Disregarding electrical engineering, as described above – engineering is an expression that covers a multitude of industries.
We make a start with Civil Engineering – the building of roads and bridges. The bridge sections forming part of the Limerick by-pass were pre-fabricated in Turkey and shipped direct to Ireland. STGs role was to berth and discharge the arriving vessel, subsequently feeding the units sequentially into the construction program. On the one hand, not too critical a task. On the other, the slightest slip could frustrate the build process – causing a significant time and cost overrun..
We move on to an expanding industry – Environmental Engineering. This could be anything from ensuring that a production facility does not pollute the planet, to improving water quality – both areas where STG has been involved in the past. We can well remember the Italian factory that was forced to close – until STG rushed out sophisticated, filtration units from the UK.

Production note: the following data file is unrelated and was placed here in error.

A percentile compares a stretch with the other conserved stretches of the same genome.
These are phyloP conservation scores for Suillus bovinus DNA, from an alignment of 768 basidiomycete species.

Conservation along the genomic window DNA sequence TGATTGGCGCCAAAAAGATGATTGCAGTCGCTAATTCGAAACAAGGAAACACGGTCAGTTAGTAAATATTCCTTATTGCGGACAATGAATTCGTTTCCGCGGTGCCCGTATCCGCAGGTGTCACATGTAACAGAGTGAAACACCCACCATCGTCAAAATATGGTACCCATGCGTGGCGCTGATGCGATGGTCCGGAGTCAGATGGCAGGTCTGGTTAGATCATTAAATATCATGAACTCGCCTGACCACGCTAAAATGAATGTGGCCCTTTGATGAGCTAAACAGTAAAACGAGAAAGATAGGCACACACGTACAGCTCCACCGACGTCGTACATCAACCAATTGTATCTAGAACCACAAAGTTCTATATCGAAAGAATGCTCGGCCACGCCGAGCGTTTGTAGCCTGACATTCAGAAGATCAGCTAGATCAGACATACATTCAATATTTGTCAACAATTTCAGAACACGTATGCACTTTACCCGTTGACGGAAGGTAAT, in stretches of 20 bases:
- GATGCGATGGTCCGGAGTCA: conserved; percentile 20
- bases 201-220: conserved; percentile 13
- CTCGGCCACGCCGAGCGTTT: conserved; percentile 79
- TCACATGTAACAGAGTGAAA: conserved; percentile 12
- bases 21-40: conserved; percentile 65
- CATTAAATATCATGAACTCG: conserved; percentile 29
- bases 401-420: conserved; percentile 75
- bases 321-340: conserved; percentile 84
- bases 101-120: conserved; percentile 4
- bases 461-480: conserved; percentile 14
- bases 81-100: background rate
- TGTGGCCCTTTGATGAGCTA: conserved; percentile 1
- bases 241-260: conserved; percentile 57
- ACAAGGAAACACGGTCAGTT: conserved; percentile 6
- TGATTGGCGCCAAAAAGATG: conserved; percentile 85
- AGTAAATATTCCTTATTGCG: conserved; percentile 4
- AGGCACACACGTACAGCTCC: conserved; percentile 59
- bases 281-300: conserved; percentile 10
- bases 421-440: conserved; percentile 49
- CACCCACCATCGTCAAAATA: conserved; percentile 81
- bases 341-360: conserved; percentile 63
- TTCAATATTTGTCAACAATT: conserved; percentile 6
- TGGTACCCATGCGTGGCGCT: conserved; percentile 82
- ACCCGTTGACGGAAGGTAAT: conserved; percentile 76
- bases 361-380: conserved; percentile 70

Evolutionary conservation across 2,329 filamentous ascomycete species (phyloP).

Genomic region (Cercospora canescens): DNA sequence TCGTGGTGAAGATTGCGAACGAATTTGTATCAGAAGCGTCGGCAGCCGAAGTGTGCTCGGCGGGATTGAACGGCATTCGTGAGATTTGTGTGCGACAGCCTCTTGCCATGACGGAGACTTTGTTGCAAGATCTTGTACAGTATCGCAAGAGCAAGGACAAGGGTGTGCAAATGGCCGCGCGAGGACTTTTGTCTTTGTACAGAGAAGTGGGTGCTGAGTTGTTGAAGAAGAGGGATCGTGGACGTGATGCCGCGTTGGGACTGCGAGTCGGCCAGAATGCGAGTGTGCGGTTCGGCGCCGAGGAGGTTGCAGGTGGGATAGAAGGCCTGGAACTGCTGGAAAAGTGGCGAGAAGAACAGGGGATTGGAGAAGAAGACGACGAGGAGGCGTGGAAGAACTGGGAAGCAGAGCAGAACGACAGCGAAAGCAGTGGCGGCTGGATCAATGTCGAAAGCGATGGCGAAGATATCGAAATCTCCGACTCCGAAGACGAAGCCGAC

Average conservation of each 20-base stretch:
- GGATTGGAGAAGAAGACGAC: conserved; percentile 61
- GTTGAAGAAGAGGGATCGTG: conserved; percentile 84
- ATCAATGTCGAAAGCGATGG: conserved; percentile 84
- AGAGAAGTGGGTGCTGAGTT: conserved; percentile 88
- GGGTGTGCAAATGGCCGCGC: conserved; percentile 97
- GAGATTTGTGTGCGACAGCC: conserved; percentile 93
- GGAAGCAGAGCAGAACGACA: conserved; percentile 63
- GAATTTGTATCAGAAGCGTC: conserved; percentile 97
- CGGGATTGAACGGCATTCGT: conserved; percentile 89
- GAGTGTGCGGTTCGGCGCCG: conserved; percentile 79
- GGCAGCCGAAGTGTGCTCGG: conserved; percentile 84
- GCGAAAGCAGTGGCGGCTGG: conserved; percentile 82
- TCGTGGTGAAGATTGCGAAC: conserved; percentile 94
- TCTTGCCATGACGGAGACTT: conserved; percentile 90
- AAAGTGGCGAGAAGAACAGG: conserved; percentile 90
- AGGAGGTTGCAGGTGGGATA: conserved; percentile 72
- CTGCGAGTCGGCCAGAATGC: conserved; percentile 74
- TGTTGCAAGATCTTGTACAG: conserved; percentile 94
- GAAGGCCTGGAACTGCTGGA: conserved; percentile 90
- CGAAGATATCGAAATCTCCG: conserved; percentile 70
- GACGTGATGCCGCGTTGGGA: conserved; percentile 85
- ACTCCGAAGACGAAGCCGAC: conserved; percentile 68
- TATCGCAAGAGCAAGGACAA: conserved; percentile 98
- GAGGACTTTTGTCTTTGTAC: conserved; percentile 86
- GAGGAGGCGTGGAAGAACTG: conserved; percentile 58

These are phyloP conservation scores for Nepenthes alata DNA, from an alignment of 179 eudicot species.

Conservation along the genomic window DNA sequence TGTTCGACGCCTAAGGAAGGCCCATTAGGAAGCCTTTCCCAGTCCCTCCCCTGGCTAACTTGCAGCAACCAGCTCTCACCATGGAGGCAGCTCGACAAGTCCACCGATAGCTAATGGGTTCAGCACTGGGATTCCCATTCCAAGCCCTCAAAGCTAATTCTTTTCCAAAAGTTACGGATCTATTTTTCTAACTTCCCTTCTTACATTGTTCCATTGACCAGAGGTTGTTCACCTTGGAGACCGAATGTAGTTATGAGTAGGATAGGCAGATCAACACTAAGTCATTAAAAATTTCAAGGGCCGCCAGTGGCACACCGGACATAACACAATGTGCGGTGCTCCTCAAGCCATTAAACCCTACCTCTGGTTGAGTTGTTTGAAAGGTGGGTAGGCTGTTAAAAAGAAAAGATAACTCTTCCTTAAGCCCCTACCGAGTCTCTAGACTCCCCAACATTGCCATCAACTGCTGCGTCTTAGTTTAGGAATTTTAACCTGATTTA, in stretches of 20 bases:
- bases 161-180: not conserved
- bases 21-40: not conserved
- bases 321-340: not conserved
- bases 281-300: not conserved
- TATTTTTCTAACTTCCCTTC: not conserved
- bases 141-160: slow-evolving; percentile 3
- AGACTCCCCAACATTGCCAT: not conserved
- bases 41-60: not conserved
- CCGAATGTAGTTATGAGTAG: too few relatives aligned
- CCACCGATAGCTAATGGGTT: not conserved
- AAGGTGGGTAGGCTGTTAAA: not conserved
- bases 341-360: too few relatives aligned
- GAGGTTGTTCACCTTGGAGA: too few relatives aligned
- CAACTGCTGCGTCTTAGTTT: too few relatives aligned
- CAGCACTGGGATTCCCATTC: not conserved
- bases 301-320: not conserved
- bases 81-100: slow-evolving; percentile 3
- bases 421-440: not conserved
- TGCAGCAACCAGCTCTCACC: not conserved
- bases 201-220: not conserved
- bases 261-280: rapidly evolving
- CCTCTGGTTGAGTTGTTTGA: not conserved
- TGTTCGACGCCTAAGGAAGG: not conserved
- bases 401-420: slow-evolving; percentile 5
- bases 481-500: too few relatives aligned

Another major STG market is Chemical Engineering. One project involved glass lined, reactor vessels – from Ireland to Italy, for return once the glass lining had been replaced – for over a year, shuttling backwards and forwards. Then there was the technique of implosion – making a “sandwich” of two metals fused together, by the use of explosives, used in the manufacture of reactors – this time from the UK to Italy.
Just a few of the projects associated with engineering, in the broadest sense, over the years.